a wildlife documentary called experience in Svalbard in Norway -


here's what happened to them: A bear breaking in is worse


than teenagers at a house party. The difference between a polar bear


and a house party is Polar bears being described as


teenagers in that clip. Well, in that clip was producer


Sophie Lansfear and she joins Sophie, that wasn't the first time


you saw that particular bear - The first time, I was on a night


watch and I thought I'd let the cameraman get some sleep, so I was


staying up all night, looking out for bears because this pair had been


hanging around the cabin. You would think, being the world's largest


carnivore that you would spot it. And constantly looking out the


window all the time and the reindeer started running and I was looking


around and then suddenly all of a sudden when I was off guard I looked


up to the window and there was this big white face and the polar bear


was looking at me through the window. That must have been


absolutely extraordinary. We know that they are dangerous. They have


killed before. What is your advice to those Russian scientists? What do


you do when they come towards you after your supplies? I would say


that every bear is very different. They all have different


personalities. First of all, got to watch without bear and work out what


their behaviour is because a lot of bears are scared and then the ones


that aren't, usually aren't for a reason and so to work out why that


is, are the injured, are the hungry, what sort of state the Bury Saint.


If it is very thin, then it is a lot more dangerous than desperate and


that is when you tend to get attacked. So if they were happy


bears and well fed then I would say that maybe it was not too much of a


risk to them, but it is not a position I would like to be in with


that many bears surrounding me. Indeed. In terms of these attacks,


are they on the increase? Is there a reason behind that? I think it's


hard to say that they are on the increase, but what is inevitable is


that we are seeing year-on-year a trend of decreasing sea ice which


means they are losing their habitat, so where the Bears would prefer to


be out hunting seals all year round, they now can't, so more hours


stranded on the shore. And that brings them into the communities


that are on short and in direct conflict with them. So I think with


climate change and with the loss of sea ice, it is going to be a problem


in the future. Well, Sophie, thank you very much for sharing your


experiences. She was part of the team filming the hunt. Thank you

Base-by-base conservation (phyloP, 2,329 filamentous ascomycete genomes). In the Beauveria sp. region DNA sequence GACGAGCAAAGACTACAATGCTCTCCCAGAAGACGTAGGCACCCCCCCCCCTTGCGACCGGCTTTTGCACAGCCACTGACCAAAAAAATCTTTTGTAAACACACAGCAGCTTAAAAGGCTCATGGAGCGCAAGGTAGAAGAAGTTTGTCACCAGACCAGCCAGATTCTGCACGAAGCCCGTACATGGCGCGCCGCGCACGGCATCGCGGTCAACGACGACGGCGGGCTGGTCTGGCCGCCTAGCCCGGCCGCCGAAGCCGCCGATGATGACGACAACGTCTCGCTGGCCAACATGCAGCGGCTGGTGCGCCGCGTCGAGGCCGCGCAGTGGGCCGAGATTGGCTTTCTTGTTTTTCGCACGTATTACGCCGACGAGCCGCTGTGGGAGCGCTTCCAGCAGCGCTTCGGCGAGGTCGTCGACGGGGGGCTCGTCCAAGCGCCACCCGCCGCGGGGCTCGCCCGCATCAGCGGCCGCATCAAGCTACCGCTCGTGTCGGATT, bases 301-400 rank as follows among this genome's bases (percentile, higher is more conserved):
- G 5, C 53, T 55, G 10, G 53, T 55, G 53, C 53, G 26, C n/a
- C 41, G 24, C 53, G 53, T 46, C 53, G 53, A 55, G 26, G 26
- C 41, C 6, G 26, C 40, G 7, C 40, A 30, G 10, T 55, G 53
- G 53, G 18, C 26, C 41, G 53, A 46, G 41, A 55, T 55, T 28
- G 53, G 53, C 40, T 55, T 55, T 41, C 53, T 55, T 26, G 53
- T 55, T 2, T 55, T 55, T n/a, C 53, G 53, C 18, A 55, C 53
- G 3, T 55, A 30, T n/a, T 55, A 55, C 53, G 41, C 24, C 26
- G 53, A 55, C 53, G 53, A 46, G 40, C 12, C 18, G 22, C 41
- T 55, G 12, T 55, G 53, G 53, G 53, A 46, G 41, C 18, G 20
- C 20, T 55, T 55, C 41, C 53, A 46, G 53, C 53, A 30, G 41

very much. Now, it will be one of the most


extraordinary maps ever made. The most accurate guide of the night


sky, charting the whereabouts and brightness of more


than a billion stars in our galaxy. It's being compiled


by the European Space Agency, as our Science Correspondent


Pallab Ghosh explains. Our galaxy, the Milky Way. If you


were flying through it in a spacecraft, this is what you would


actually see. This is a 3-D map of stars created from real data just


released by the European Space Agency. This is the first step


towards a complete revolution in our knowledge of the structure, the


origin, the abolition and what the universe is made of. I am in the


library of the Royal astronomical Society and it is full of books


about where the stars and the galaxy are. Yet, new results from the diet


space telescope will mean that many of them will have to be rewritten.


The me show you why. This is our world, the earth. It is one of eight


planets that make up the solar system. With our star, the sun, at


its centre. But the sun is just one of billions of stars in our galaxy,


called the Milky Way, which looks like this and astronomers think that


we are here on one of the spiral arms. But all of this is based on


guesswork. The observation of just a few hundred stars. Over the past two


years, Diana has been scanning the skies and mapped the position of


more than a billion stars. So very soon, we will have more accurate


pictures of what the Milky Way is really like and where we are. This


may well be completely different to what astronomers currently think.


The telescope has collected so much data that the European Space Agency


has invited schools all across the world to help them. By sifting


through the information and letting them know if they discover anything


interesting. Looks like we have done it. They have discovered a star that


has exploded at the end of its life. We discovered a supernova, using the


data we have been looking at from stars and what we got was a


supernova and what we got was a cloud. You will discover a supernova


everyday. Yes, that is true. It is given because you do not see those


kind of things every day and it feels really proud to say that I


discovered a supernova at the age of 14. Astronomers also hope to


discover completely new objects in our galaxy that are currently book


beyond our imagination. There has been a damning verdict on


the intervention in Libya, huge instability and the rise of the


so-called Islamic State are blamed on the British and French joint


military intervention in the country. We have lots more on our


website so you can get in touch on social media, but that is all.


Hello. Another really warm, really am again